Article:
The Quest For Purity, Working Retirees, Etc.

In these tawdry times, does purity still count as a cardinal virtue? It does when folks are choosing a vodka. In a poll commissioned by Skyy vodka, 50 percent of adults who’ve had vodka in the past six months said purity is “extremely” or “very” important to them in picking a brand. That still left purity ranking behind such traits as “smooth taste” (cited by 69 percent), “clean” (59 percent) and “no aftertaste” (57 percent). People age 21-34 were almost twice as likely as those 45-plus (41 percent vs. 21 percent) to have consumed vodka in the previous six months. (One wonders how many young adults derive most of their fruit intake from the juice they mix with vodka.) In a breakdown by region, vodka drinkers were more plentiful in the Northeast (35 percent) than the West (28 percent), South (26 percent) or Midwest (25 percent).

America may be an “ownership society” in the making, but that doesn’t stop Americans from taking a dim view of corporate profits. In a poll by the Pew Research Center for the People and the Press, 39 percent of respondents agreed that “corporations make a fair and reasonable amount of profit.” But they were outnumbered by the 53 percent who think “corporations make too much profit.” The latter cohort should bear their opinion in mind next time they complain about how poorly their 401(k) accounts are faring.

Never take candy data from strangers. But you can take it from us. As you can see from the chart below, which draws on polling by Opinion Research Corp., kids are less apt than their elders to crave chocolate above all other sweets. The poll also found a gender gap among adults, with 71 percent of women picking chocolate as their favorite genre of candy, vs. 56 percent of men.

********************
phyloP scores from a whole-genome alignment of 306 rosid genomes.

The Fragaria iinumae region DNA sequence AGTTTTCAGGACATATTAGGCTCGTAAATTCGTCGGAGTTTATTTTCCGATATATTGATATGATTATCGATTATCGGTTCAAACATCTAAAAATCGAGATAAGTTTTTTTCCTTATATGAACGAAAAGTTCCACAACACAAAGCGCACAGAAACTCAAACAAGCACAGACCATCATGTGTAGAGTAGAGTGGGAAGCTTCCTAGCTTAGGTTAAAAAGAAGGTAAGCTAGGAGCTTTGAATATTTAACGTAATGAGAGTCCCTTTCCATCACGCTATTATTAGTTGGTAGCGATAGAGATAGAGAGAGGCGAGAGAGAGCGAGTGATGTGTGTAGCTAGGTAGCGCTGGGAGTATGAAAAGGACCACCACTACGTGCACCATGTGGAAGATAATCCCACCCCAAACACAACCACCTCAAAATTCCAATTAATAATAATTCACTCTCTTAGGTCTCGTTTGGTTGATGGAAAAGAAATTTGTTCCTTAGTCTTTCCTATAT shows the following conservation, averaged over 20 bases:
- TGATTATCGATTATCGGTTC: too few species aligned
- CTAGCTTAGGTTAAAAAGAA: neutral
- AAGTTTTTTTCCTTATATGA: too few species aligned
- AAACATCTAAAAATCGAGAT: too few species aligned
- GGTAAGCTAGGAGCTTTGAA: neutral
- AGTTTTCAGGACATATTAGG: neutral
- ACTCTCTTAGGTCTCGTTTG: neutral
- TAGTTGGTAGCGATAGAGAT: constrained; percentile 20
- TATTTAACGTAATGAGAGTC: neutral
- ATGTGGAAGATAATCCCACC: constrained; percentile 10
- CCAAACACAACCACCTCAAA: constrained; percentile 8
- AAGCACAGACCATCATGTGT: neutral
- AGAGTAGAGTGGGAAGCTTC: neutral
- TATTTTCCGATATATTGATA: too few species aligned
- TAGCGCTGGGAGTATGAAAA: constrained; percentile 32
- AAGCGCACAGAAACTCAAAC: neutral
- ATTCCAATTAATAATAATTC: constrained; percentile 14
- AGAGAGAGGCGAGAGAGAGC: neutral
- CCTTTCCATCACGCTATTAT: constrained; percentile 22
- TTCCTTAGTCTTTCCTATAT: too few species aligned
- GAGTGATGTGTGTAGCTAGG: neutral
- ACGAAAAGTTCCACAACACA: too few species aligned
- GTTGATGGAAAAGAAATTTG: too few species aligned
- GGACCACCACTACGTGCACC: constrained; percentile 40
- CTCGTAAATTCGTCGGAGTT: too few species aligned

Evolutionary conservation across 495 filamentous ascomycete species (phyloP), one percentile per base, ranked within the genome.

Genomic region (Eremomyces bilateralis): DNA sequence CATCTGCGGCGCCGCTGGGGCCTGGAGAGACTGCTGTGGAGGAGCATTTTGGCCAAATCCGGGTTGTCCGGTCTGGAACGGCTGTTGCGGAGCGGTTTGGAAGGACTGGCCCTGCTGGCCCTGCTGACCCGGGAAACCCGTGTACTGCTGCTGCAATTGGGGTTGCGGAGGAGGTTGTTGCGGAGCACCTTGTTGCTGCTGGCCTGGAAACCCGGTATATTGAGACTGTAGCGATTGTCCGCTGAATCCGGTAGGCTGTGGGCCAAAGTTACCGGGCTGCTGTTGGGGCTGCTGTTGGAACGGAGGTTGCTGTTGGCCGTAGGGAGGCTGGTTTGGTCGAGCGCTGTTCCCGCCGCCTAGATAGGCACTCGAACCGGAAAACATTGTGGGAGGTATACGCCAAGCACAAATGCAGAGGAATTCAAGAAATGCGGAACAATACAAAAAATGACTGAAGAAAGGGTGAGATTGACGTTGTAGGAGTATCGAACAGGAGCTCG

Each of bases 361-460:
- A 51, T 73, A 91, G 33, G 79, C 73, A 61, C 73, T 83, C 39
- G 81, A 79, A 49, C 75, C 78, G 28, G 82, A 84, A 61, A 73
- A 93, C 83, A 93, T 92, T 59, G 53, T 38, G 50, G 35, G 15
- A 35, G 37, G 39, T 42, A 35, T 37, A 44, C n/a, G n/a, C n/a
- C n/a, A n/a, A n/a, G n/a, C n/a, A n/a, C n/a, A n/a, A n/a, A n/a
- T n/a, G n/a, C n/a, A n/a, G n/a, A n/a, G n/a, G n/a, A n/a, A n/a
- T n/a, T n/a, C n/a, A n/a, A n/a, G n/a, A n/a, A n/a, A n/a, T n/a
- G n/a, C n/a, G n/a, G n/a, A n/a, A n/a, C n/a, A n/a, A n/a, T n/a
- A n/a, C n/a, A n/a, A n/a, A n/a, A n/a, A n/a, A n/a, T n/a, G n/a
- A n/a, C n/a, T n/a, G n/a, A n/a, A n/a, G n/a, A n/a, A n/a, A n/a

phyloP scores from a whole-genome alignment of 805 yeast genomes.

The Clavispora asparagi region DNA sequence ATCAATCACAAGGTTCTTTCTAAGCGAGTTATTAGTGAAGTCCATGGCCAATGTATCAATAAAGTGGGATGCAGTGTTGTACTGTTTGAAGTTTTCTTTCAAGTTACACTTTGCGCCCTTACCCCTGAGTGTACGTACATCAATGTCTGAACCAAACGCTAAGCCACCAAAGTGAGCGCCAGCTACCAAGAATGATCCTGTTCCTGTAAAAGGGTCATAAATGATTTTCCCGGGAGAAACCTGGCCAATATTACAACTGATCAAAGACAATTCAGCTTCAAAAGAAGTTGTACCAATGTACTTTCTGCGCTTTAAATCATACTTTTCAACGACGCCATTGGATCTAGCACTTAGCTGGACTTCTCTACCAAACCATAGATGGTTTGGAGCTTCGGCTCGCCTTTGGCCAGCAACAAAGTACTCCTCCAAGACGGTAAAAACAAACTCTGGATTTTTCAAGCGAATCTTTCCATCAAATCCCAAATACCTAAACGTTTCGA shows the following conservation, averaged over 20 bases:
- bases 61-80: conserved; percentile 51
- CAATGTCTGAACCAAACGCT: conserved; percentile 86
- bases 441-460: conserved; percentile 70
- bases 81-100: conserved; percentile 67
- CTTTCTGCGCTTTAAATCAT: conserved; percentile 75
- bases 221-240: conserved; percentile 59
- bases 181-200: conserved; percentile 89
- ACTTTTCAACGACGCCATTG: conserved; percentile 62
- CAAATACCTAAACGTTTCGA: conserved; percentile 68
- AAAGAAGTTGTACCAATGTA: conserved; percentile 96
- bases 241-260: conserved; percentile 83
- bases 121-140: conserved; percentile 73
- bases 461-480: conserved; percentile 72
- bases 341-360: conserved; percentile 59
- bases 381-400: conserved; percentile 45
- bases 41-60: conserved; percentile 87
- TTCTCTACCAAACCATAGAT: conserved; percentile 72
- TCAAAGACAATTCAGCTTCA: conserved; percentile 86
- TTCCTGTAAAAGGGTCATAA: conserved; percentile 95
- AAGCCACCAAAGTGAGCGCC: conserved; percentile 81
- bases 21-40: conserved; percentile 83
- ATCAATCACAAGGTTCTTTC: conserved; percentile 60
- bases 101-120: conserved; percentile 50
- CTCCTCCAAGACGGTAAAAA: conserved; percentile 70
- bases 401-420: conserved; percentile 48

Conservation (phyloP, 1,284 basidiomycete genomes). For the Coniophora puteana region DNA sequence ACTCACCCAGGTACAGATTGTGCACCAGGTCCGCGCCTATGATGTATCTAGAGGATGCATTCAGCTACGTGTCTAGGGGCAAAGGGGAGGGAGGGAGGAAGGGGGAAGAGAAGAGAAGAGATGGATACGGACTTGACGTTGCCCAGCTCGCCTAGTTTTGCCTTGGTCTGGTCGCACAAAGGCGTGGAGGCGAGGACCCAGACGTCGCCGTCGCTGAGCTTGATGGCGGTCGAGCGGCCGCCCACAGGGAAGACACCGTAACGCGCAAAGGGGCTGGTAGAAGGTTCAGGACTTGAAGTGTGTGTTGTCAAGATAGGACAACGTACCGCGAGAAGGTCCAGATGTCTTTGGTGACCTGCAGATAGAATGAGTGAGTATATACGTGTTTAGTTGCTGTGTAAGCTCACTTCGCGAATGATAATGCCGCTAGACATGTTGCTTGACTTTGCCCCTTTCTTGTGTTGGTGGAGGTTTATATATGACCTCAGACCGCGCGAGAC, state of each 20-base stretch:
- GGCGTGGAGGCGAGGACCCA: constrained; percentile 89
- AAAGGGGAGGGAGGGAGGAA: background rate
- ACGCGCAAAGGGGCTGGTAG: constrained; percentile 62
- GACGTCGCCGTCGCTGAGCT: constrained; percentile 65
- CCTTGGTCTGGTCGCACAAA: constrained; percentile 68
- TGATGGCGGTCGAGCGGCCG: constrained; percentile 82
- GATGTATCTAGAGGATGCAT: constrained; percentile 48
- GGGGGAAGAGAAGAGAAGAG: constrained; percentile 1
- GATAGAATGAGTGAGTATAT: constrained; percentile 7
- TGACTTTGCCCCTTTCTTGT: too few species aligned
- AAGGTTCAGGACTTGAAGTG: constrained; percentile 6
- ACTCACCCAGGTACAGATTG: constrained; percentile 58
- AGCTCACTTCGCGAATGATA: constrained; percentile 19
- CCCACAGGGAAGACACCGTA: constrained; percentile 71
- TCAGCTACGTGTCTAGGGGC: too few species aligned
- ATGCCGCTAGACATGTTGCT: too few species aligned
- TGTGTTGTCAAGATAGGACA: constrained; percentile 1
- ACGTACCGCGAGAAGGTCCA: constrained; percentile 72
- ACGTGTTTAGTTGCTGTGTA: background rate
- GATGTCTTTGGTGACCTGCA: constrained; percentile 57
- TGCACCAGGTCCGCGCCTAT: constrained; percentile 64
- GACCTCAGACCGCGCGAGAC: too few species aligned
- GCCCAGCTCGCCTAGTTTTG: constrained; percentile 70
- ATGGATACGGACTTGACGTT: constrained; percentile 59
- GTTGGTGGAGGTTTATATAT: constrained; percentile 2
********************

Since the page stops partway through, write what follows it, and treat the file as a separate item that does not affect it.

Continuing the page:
Young adults routinely express doubt that Social Security will be solvent when they need it. So, how do they expect to fund their retirement? In a poll by Rasmussen Reports, 63 percent of people age 18-29 said personal savings will account for the biggest share of their retirement income. Sixteen percent said company pensions will fill that role, while 14 percent cited Social Security payouts. The pattern was similar among the 30-39s: 58 percent said personal savings will yield the biggest share of their retirement income, vs. 19 percent from company pensions and 17 percent from Social Security. Young workers are less likely than their elders to say they’ll keep working during the standard retirement years. Among those age 50-64, 12 percent said they won’t work at all, vs. 16 percent of the 18-29s and 18 percent of the 30-39s. On the other hand, young workers are more likely to think they’ll achieve the American dream of becoming consultants: 17 percent of the 18-29s and 15 percent of the 30-39s believe they’ll do some consulting work during their retirement years, vs. 9 percent of the 50-64s.